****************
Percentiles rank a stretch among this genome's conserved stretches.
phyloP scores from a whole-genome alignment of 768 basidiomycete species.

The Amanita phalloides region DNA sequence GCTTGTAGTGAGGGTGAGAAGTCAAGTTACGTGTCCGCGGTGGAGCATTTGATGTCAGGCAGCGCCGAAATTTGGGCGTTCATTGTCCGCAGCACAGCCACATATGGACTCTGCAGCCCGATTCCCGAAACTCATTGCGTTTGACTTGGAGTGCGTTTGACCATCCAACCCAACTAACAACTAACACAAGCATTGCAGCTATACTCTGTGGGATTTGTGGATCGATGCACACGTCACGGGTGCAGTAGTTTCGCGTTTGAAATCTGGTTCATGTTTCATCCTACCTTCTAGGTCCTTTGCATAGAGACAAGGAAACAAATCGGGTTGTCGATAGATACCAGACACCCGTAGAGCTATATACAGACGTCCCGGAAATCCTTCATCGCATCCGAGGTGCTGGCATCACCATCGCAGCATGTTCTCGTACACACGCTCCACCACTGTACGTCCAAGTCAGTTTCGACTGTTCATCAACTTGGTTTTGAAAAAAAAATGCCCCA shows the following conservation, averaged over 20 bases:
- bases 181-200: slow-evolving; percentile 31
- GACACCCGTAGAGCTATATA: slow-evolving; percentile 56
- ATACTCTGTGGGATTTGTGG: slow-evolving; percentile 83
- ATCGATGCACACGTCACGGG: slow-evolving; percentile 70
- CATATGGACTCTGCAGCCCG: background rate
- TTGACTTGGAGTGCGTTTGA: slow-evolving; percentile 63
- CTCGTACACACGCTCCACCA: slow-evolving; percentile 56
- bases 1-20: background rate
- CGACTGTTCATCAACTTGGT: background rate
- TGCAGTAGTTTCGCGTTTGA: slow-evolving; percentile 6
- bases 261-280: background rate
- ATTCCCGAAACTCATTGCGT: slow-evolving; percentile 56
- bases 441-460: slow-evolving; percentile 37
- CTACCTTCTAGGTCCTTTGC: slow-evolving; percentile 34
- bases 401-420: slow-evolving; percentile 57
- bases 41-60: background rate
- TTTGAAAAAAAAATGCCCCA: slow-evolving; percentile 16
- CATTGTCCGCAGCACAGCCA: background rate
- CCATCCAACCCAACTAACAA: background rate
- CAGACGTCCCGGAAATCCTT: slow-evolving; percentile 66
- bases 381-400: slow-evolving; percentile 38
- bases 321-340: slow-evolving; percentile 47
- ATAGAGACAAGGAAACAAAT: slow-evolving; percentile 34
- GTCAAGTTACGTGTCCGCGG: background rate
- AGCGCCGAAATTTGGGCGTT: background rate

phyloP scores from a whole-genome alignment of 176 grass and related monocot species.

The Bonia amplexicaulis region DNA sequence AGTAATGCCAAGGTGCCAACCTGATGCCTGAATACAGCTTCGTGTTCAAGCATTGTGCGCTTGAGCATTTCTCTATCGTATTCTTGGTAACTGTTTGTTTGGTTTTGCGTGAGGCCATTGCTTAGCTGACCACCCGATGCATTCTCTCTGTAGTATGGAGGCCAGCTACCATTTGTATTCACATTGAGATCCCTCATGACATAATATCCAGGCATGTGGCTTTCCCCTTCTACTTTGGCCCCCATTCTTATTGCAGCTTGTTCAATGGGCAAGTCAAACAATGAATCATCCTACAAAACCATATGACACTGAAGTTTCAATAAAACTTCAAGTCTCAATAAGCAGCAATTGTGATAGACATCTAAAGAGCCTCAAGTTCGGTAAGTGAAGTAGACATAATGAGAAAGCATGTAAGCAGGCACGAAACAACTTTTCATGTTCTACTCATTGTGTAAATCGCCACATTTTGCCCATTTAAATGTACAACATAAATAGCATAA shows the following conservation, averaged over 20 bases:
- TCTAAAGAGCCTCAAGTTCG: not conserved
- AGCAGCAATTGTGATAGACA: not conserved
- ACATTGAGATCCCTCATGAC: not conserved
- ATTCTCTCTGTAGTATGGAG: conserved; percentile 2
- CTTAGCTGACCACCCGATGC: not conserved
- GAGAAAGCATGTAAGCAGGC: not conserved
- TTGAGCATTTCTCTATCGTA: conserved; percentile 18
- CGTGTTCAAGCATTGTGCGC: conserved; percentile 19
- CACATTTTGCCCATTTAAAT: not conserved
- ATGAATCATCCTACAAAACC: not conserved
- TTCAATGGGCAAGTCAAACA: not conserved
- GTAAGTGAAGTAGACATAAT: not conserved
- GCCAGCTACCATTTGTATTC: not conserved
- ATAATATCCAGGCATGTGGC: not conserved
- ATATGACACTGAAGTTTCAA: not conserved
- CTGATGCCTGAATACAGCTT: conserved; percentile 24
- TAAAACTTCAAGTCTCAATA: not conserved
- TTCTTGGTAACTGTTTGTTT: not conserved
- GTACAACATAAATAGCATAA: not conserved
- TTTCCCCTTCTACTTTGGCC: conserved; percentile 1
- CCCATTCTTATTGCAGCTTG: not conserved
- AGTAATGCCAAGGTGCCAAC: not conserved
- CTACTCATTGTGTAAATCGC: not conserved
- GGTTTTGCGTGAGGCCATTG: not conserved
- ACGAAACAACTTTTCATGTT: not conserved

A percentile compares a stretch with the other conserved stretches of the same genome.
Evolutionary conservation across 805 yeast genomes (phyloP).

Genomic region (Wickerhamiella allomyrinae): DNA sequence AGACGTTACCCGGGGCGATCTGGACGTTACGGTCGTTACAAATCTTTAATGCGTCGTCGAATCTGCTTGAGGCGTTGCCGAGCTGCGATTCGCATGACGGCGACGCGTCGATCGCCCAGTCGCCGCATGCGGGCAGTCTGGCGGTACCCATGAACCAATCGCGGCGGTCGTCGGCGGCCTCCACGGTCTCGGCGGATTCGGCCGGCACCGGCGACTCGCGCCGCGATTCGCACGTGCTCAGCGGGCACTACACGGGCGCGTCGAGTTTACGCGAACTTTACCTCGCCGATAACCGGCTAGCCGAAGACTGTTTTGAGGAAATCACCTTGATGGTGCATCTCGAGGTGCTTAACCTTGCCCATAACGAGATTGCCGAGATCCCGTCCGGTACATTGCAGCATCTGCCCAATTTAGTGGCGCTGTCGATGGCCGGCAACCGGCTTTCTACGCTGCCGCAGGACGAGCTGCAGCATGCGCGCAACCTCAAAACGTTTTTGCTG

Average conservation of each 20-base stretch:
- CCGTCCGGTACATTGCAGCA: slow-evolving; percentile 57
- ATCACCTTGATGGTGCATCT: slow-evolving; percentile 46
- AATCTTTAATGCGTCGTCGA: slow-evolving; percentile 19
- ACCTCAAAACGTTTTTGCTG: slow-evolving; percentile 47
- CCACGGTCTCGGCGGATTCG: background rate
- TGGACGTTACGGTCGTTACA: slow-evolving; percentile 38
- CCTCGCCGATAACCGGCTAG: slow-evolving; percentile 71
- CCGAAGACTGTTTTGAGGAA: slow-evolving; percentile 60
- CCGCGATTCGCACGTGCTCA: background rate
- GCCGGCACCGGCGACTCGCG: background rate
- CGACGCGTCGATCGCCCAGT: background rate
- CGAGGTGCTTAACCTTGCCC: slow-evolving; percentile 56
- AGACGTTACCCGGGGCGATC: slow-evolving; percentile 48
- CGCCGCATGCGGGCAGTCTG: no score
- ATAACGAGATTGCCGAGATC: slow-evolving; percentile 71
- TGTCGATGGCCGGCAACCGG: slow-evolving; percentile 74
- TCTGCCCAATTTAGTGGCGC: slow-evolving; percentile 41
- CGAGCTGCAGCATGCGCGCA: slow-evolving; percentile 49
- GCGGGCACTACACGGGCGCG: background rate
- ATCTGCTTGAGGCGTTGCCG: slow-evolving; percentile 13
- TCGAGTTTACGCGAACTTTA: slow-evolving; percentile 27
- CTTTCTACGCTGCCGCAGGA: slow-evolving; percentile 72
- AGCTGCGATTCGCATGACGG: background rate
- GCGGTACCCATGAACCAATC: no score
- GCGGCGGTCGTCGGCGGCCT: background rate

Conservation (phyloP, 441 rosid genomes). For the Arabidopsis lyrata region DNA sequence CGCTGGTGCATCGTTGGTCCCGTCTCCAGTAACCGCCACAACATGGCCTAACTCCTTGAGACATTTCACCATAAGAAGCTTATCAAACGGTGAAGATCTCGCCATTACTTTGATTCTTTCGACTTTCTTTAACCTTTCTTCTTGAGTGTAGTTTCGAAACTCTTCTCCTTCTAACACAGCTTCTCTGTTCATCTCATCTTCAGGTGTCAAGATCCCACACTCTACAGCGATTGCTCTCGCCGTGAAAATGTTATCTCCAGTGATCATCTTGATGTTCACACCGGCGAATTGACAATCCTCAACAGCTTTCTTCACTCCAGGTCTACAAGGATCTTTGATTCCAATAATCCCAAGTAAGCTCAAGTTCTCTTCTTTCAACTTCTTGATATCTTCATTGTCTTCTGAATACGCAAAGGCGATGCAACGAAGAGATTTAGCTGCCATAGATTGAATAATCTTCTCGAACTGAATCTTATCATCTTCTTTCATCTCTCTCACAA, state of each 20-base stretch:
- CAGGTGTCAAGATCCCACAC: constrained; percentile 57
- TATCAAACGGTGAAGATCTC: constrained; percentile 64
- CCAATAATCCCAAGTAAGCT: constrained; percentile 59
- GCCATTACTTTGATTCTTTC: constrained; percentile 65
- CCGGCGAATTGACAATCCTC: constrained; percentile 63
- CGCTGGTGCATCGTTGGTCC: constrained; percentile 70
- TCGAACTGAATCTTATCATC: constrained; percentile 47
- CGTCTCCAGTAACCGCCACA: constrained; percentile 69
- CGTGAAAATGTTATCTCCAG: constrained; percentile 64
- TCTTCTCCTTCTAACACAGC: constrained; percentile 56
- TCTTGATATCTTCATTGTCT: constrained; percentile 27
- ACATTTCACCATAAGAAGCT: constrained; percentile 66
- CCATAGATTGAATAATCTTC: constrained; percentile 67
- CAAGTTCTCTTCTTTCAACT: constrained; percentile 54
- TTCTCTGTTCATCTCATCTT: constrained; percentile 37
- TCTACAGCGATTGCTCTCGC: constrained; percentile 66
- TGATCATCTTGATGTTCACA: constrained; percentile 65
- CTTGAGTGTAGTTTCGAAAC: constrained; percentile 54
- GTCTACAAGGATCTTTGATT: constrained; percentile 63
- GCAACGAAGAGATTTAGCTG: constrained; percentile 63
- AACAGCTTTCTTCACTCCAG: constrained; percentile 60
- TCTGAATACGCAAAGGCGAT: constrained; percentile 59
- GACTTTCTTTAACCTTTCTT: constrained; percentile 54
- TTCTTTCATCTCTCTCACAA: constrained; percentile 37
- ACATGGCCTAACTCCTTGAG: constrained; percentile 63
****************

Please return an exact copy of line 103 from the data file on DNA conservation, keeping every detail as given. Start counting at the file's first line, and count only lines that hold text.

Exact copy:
- CTTGAGTGTAGTTTCGAAAC: constrained; percentile 54